Security objects are items, usually soft and easily held or carried, that offer a young child comfort. They also are referred to as transitional objects, substitute objects, cuddlies, soothers, "loveys," and security blankets.
Security objects or transitional objects are items that help a young child make the emotional transition from dependence to independence. Attachment to an object often develops toward the end of the first year, although attachment to pacifiers happens earlier. Strong attachment to blankets peaks at 18 and 24 months, stays near this high level through 39 months, and then diminishes steadily. By five and a half, fewer than to 8 percent of children are attached to blankets. Other objects of attachment can be articles of clothing, cloth diapers, soft toys , or almost anything with a soft, pleasing texture.
In the 1940s, attachment to a special object was regarded as a childhood problem reflecting an unhealthy relationship between the mother and the child. Gradually this attitude began changing as researchers concluded that the child's attachment to a security object is normal and even desirable. Nevertheless, throughout the 1970s, but progressively less in the 1980s and 1990s, a stigma remained attached to children who, like Linus in the "Peanuts" comic strip, hugged a blanket or other security object in times of stress. The subsequently discredited stereotype was that these children were overly anxious and insecure. As a result, the security object was often taken away from the child, sometimes forcibly, just when it could have been beneficial. As of 2004 research indicated that there is no justification for such drastic actions. Evidence does not find children abnormal or overanxious just because they demonstrate an attachment to a security object. Blanket-attached children appear to be neither more nor less maladjusted or insecure than other children.
Although several theories exist about the role of security objects in development, it is not clear from any of these theories why some children engage in comfort habits with security objects while others do not. Child-rearing practices are frequently seen as contributing factors, and evidence suggests that the security of a child's attachment to its mother does predict how a security object will be used in new or stressful situations.
Despite thinking in the early 2000s that attachment to transitional objects is normal and almost universal, this attachment is actually culture-specific. For instance, in the United States, about 60 percent of children have at least a mild degree of attachment to a soft, inanimate object at some time during their life, and 32 percent exhibit strong attachment. The incidence of attachments to soft objects in the Netherlands, New Zealand, and Sweden is comparable to that in the United States. Korean children have substantially fewer attachments to blankets (18%) than do American children, but Korean-born children living in the United States display an intermediate percentage (34%). Only 5 percent of rural Italian children have transitional objects, compared to 31 percent of native Italian children living in Rome. However, only 16 percent of children living in London have a special security object. In the United States, attachments to various security objects are generally regarded as normal throughout the first five years of life.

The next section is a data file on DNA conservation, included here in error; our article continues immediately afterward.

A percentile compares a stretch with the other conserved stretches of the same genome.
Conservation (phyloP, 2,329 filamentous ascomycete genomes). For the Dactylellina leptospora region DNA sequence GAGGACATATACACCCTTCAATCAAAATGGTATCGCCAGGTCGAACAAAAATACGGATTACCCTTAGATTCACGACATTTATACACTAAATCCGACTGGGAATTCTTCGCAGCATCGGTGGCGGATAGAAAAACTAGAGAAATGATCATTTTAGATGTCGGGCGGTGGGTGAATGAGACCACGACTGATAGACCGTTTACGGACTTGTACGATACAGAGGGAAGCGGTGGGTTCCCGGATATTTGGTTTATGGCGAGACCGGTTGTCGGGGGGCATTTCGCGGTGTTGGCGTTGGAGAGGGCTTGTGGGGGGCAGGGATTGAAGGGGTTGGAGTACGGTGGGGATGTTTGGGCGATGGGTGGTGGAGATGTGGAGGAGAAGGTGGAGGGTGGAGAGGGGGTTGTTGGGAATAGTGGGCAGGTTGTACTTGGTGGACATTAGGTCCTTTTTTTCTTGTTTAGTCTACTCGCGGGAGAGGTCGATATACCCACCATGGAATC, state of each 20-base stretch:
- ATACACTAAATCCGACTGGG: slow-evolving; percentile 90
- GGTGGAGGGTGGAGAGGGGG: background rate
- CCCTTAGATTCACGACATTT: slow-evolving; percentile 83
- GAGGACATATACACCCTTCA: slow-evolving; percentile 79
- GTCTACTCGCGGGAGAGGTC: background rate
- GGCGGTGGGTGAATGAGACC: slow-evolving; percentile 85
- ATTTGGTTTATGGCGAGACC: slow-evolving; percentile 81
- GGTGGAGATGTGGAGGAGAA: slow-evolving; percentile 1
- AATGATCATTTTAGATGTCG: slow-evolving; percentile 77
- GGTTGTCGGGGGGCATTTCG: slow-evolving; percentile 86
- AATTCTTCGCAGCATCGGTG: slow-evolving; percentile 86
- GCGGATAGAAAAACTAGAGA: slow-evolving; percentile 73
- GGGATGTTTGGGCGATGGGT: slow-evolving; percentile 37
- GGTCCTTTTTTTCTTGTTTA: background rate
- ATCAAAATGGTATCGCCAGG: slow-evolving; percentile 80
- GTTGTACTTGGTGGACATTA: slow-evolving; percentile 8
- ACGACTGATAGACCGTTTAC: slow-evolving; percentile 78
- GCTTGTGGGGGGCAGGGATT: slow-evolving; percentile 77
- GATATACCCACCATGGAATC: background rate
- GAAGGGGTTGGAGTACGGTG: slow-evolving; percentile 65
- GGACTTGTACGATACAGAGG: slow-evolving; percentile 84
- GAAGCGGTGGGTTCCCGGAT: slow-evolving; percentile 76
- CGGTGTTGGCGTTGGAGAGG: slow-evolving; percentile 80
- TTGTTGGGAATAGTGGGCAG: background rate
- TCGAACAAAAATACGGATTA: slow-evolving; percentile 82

Attachment to a security object can be beneficial to a child. The security object may serve as a substitute for the parent in his or her absence and may assist separation from the mother or father by providing the comfort of something familiar. At bedtime, it can soothe and facilitate sleep . Studies have also shown that during a routine third-year pediatric examination, children allowed security objects were less distressed than children undergoing the medical evaluation without their security object. The comfort provided by a blanket in new situations has even been shown to enhance children's learning.
Parents often become frustrated with their child's need for a security object as it falls to the parent to keep track of the object and soothe the child if it is misplaced or lost. Occasionally daycare centers forbid the child to bring anything from home, including a security object, causing unnecessary stress for the child.
Parents worry that as the security object becomes dirty, it will spread germs. Other concerns are related to specific objects, such as pacifiers, which may cause dental deformity or objects that, due to their size, shape, or composition, are awkward or undesirable as "loveys." In
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Attachment to a security object is normal and should be outgrown without intervention by age five, although 8 percent of children still remain attached to blankets after this age.
See also Separation anxiety .
O'Halloran, Barbara Collopy, et al. Creature Comforts: People and Their Security Objects. Boston, MA: Houghton Mifflin, 2002.
American Academy of Pediatrics. 141 Northwest Point Boulevard, Elk Grove Village, IL 60007-1098. Web site: http://www.aap.org.
American Academy of Pediatrics. "Transitional Objects." Caring for Your Baby and Young Child. Available online at http://www.aap.org/pubserv/transobj.htm (accessed November 13, 2004).
Tish Davidson, A.M. Richard Passman, Ph.D.